Diabetic retinopathy is an eye disease that occurs as a complication of diabetes and affects the retina. Changes caused by diabetes damage the tiny blood vessels in the retina. This may cause blood vessels to leak or close off, thus cutting off the blood supply. In some cases, new blood vessels may develop in the retina. These changes affect a person’s vision. If left untreated, diabetic retinopathy can result in significant vision loss and even blindness.
Stages of diabetic retinopathy
Diabetic retinopathy can be divided into two stages according to the changes in the eye’s fundus: early or nonproliferative and late or proliferative stage.
In early diabetic retinopathy, the first signs of retinal damage are bruising and widening of blood vessels (vasodilation). The tiny blood vessels in the eye can also leak and cause build-up of fluid. If the swelling is located in the centre portion or macula of the retina, the condition is called macular edema. Macular edema is the primary cause of vision loss in people with diabetes.
In late or proliferative diabetic retinopathy, new blood vessels start growing in the retina. These new blood vessels are fragile and can leak, causing blood to enter the clear substance that fills the vitreous body of the eye. Blood in the vitreous body disrupts vision. Along with new blood vessels, scar tissue is also formed, which can lead to retinal detachment and permanent loss of vision.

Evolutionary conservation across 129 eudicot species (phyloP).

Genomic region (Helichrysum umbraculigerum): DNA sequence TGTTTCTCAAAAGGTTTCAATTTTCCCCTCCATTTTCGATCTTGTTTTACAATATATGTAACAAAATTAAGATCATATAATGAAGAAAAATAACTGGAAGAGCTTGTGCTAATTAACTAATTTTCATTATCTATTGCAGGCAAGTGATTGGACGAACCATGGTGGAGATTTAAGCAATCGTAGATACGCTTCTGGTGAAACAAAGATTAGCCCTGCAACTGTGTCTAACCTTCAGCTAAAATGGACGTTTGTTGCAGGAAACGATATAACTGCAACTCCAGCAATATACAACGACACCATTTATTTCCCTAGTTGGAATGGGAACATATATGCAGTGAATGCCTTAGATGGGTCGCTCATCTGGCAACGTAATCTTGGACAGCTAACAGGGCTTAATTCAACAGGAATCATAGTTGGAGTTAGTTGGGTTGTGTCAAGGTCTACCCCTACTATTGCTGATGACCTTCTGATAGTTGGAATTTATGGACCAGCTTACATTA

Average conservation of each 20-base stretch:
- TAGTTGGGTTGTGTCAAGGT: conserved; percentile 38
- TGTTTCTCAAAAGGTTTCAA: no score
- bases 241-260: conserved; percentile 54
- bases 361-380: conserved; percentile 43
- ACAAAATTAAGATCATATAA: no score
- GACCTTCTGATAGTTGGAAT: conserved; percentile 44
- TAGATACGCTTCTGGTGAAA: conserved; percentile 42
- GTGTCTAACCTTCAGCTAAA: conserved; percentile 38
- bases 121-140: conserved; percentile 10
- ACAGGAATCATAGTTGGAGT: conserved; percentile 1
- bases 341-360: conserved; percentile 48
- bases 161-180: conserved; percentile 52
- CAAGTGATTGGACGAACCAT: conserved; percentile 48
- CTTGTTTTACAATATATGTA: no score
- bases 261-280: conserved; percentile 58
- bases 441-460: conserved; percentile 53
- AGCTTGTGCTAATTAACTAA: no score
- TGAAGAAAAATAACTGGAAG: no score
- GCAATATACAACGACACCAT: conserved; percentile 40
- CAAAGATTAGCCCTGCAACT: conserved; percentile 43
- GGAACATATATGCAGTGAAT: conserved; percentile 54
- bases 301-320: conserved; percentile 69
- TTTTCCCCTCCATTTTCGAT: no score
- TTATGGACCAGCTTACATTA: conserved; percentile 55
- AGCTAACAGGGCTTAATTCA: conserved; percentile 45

Symptoms of diabetic retinopathy
You might have no symptoms and a normal visual acuity in the early stages of diabetic retinopathy.
As the disease progresses, the following symptoms may occur:
- • blurred vision;
- • formations floating in the field of vision that may disappear on their own;
- • fluctuating visual acuity;
- • dark or empty spots in the field of vision;
- • trouble with seeing in the dark;
- • decrease in colour vision.
Usually, the symptoms of diabetic retinopathy involve both eyes at the same time.
There is no treatment for diabetic retinopathy but there are different methods to inhibit the progression of the disease.
The most effective method for controlling diabetic retinopathy is laser therapy, which aims to reduce the permeability of blood vessels and destroy new blood vessels. Laser treatment can slow down the deterioration of vision but cannot improve it. In addition to laser treatment, intraocular injections are given as needed to reduce swelling, and surgeries are performed to clean the fundus.
Proper adherence to diabetes management requirements is essential for preventing vision loss associated with diabetic retinopathy. Early detection of changes in the fundus makes it possible to start early treatment and prevent vision loss.